Capsule Review

Playing With Fire: Pakistan at War With Itself; Pakistan: Beyond the “Crisis State”

In This Review

Playing with Fire: Pakistan at War with Itself
Playing with Fire: Pakistan at War with Itself
By Pamela Constable
Random House, 2011, 352 pp. $28.00 Purchase
Pakistan: Beyond the "Crisis State" (Columbia/Hurst)
Pakistan: Beyond the "Crisis State" (Columbia/Hurst)
Columbia University Press, 2011, 320 pp. $24.95 Purchase


Constable, a veteran Washington Post reporter, tells a somber tale of honor killings, justice denied, Islamists and terrorists, and a feudal elite avoiding taxation. In this portrait of Pakistan, the country’s heavy-handed military and its elusive Inter-Services Intelligence agency loom large, as does a tendency throughout society to see the outside world in terms of crude conspiracy theories. The dysfunction is so debilitating that at one point, Constable suggests Pakistan should be seen not as a “failed state” but as a “fake state.”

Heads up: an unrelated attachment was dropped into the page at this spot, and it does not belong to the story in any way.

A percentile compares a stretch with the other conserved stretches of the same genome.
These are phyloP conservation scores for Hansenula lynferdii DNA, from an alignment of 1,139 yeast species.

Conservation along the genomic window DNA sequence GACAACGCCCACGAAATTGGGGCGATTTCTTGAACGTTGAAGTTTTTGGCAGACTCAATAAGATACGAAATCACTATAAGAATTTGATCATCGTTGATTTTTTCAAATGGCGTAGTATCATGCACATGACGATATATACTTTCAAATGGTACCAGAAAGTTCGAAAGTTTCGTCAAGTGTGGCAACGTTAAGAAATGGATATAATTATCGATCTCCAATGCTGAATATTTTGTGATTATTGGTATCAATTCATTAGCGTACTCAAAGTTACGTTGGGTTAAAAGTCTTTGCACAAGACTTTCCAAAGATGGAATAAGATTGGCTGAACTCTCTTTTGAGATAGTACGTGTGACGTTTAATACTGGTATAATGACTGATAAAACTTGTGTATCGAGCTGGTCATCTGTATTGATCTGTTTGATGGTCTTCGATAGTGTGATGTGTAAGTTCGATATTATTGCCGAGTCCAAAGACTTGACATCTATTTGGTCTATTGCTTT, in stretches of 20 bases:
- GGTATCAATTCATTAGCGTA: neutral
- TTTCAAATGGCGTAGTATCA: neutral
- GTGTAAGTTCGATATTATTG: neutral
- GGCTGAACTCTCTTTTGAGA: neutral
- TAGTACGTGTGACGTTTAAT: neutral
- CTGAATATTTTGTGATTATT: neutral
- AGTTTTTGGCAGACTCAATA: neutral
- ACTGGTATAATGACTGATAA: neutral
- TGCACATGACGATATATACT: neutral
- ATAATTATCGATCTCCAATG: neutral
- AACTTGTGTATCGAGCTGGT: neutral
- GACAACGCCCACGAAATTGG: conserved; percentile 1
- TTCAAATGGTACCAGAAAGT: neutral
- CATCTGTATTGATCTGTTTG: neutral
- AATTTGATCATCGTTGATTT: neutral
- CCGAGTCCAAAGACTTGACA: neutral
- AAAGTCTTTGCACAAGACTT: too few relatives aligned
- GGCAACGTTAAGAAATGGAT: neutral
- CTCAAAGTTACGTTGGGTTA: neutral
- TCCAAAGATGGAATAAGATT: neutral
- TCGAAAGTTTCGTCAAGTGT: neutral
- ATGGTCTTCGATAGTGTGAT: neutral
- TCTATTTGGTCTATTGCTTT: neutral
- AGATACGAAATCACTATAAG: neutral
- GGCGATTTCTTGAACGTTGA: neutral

Pakistan: Beyond the “Crisis State” is a very different book. It is the work of 19 Pakistani experts, including three former career diplomats, three journalists, a former brigadier general, a historian, a novelist, and a number of social scientists and lawyers. Most of the contributions are substantive, but not easy reads: too much data and not enough interpretation. The glossary of the many acronyms and abbreviations used throughout the book extends to more than four pages. Still, the hard slog is rewarding. The many specialties assembled assure the kind of thorough coverage not possible for any single author. The Pakistani roots of the authors might be said to assure a more insider picture, although their otherness can be exaggerated: 11 received their graduate training in the United States, and six now work there. Taken together, their contributions are in no way an apologia for Pakistan’s flaws, and their clear-eyed analyses cover the same deficits deplored by Constable and many others. Still, this collected work is more upbeat about Pakistan and its prospects than is Constable’s book. Both will help readers more clearly see Pakistan in all its complexity.


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